Wed May 16, 2012
EU Human Rights Court Could Be Last Stop For German Claiming CIA Kidnapping
Originally published on Wed May 16, 2012 12:43 pm
A German man, who says he was mistakenly shipped to a secret prison in Afghanistan as part of the CIA's "extraordinary rendition" program, took the stand at the European Union's human rights court today.
After unsuccessfully seeking redress in the U.S. and Germany, Khaled El-Masri is suing Macedonia, where he was allegedly kidnapped. El-Masri argued that the country was callous and calculating when it turned him over to the U.S. This hearing could also mark the end of the legal road for a case that spans eight years.
"El-Masri, who is of Lebanese descent, says he was brutally interrogated at a secret CIA-run prison in Afghanistan for more than four months after being kidnapped from Macedonia in 2003, apparently mistaken for a terror suspect. He says he went on a hunger strike for 27 days and was eventually flown back to Europe and abandoned in a mountainous area in Albania. ...
"'Mr. El-Masri has spent the last eight years seeking legal redress for the crimes that were committed against him,' James Goldston told The Associated Press in a telephone interview. 'There is abundant evidence including data on CIA flights to and from (Macedonia's capital) Skopje.'"
The Guardian reports that this is the first full hearing this case has received. In the United States, for example, a court threw out his case against former CIA head George Tenet, citing "state secrets," which the Guardian explains "allowed the U.S. government to have the case dismissed without ever getting to the merits."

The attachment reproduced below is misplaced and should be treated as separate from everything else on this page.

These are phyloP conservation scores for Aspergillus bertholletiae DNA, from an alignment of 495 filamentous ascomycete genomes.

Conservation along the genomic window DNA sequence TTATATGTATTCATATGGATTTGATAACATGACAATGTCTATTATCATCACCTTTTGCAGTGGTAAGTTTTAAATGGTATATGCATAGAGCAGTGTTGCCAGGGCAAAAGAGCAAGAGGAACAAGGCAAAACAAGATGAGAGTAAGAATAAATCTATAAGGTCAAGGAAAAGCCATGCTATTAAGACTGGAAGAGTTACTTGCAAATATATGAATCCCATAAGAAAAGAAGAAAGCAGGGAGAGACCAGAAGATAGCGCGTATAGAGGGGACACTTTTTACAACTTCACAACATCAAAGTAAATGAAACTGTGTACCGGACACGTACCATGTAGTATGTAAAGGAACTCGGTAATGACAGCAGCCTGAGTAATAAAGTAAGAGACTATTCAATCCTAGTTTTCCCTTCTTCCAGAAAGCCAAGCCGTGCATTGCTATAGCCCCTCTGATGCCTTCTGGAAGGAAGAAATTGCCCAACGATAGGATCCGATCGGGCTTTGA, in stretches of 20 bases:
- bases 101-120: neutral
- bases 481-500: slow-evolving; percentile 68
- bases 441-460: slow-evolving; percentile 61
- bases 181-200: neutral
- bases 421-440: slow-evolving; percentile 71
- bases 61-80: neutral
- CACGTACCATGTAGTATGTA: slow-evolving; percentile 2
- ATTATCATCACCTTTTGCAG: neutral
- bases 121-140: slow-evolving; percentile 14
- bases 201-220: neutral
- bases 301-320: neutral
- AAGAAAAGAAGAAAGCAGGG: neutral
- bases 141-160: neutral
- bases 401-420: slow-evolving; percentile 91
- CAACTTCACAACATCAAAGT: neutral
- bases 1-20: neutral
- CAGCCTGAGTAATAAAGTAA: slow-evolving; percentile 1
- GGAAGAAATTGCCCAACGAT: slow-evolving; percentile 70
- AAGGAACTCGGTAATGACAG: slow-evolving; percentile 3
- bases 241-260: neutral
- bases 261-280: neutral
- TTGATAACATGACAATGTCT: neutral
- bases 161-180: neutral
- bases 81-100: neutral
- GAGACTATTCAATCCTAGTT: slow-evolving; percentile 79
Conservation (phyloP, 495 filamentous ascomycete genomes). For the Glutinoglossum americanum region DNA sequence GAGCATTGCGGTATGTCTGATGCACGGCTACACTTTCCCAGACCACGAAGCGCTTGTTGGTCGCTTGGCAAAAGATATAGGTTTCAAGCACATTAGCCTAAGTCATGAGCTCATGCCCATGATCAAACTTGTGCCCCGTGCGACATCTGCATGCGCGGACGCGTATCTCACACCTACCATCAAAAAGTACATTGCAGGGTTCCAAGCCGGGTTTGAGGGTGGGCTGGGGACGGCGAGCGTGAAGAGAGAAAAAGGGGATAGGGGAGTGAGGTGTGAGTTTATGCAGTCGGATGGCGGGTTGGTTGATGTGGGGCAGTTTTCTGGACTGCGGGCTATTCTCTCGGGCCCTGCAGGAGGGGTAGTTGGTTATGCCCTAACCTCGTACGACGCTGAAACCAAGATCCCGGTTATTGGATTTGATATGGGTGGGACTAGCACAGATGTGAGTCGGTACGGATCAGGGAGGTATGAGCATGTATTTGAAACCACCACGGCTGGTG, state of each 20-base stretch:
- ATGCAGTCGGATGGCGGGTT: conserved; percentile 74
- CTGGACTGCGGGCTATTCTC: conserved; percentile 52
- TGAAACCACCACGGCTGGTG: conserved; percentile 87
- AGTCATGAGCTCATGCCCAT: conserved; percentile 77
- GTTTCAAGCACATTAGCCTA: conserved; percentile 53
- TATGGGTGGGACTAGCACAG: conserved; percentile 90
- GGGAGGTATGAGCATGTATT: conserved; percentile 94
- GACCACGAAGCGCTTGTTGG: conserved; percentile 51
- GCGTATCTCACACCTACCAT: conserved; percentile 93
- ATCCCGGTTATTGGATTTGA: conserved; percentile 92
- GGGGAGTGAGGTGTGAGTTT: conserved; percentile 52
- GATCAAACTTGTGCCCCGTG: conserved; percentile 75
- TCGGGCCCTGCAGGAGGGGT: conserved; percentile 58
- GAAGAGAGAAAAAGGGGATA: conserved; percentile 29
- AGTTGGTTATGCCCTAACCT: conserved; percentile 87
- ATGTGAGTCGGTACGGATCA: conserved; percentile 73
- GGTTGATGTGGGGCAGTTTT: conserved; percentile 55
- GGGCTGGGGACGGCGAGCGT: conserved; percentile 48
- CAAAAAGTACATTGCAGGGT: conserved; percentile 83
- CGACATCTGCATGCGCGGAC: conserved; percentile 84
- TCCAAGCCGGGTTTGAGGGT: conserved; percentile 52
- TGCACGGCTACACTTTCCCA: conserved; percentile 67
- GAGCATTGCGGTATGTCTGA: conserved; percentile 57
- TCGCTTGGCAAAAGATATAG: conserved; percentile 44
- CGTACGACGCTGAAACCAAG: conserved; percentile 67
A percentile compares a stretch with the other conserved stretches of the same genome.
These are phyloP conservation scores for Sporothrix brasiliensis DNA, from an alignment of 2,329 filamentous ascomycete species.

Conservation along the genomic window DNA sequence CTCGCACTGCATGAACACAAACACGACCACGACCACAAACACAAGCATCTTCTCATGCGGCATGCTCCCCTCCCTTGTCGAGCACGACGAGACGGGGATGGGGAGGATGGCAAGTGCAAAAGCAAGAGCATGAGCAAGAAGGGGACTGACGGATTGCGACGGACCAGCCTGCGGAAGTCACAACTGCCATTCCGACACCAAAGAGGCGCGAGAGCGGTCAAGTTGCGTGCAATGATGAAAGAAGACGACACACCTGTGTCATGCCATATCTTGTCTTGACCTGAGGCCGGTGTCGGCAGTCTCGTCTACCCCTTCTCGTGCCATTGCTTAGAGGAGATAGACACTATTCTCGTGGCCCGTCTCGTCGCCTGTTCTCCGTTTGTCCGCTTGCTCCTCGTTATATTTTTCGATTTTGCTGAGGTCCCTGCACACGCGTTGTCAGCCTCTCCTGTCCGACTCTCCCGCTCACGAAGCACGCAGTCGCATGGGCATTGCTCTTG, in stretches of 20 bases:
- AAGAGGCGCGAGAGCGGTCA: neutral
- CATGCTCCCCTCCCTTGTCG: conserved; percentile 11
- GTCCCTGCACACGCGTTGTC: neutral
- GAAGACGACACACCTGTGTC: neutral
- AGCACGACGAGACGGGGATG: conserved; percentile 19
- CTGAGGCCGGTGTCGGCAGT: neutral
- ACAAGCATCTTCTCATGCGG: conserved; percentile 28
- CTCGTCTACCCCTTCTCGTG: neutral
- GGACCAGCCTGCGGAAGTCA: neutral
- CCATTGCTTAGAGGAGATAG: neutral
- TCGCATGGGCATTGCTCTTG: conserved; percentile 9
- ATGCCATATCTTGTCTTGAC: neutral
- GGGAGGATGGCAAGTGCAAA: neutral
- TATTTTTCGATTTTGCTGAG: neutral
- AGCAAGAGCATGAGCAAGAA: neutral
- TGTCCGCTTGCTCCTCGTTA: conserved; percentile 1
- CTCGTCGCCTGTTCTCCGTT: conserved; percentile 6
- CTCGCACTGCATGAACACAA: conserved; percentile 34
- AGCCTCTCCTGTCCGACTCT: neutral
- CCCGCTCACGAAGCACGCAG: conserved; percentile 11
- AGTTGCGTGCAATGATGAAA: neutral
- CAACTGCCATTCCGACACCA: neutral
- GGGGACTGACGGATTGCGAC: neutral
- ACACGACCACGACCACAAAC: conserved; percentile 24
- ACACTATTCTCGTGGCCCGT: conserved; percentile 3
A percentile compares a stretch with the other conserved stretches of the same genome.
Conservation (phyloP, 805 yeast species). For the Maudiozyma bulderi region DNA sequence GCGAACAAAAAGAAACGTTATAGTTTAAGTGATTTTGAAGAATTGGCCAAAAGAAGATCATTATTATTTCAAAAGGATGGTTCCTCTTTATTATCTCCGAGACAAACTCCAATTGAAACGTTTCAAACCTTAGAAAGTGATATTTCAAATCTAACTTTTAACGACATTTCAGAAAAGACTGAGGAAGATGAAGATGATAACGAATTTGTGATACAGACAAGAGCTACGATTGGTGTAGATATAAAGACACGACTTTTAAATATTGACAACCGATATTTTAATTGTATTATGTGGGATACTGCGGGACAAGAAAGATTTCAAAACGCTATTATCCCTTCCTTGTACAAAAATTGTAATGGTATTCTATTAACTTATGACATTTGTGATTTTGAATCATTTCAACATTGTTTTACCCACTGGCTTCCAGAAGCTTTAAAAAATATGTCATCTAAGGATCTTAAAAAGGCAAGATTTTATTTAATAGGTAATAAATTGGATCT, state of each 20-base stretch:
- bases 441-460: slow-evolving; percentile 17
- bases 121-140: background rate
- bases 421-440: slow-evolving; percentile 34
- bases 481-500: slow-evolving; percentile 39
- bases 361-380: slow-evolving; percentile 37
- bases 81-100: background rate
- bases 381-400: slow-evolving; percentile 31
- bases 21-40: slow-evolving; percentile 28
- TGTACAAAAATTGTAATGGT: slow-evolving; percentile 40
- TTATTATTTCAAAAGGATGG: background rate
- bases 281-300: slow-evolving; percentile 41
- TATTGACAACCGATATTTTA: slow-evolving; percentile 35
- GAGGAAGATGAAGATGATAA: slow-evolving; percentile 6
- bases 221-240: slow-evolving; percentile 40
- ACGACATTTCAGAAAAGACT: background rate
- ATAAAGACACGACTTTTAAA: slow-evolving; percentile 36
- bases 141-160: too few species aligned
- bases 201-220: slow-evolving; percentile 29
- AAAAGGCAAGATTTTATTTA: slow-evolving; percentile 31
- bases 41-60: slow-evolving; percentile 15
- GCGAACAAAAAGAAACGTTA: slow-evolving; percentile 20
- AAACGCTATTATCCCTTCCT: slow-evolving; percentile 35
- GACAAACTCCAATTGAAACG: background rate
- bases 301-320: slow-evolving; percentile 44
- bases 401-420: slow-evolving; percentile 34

The American Civil Liberties Union, which filed a lawsuit on behalf of El-Masri in the United States, calls El-Masri a "victim of torture."
In a press release, the ACLU argues that the United States has yet to answer some basic questions. It writes:
"To add insult to El-Masri's long-lasting injury, according to State Department diplomatic cables, the Bush administration pressured Germany not to prosecute CIA officers responsible for his kidnapping and abuse. Despite the fact that the former President Bush and other senior government officials acknowledged the existence of the U.S. rendition program, and the details of El-Masri's rendition and torture are widely known, the U.S. continues to deny responsibility and has invoked the "state secrets privilege" to protect government officials, CIA operatives and corporations from civil accountability. A 2005 ACLU lawsuit on behalf of El-Masri against former CIA director George Tenet was dismissed by lower courts on state secrecy grounds, and the U.S. Supreme Court declined to hear the case. Because of the U.S. government's failure to provide redress for El-Masri, in 2008 the ACLU filed a petition on his behalf against the United States with the Inter-American Commission on Human Rights. Over four years later, the U.S. government is yet to respond. Thus while his torturers enjoy impunity for their crimes, El-Masri has yet to receive an apology — or any other form of legal redress."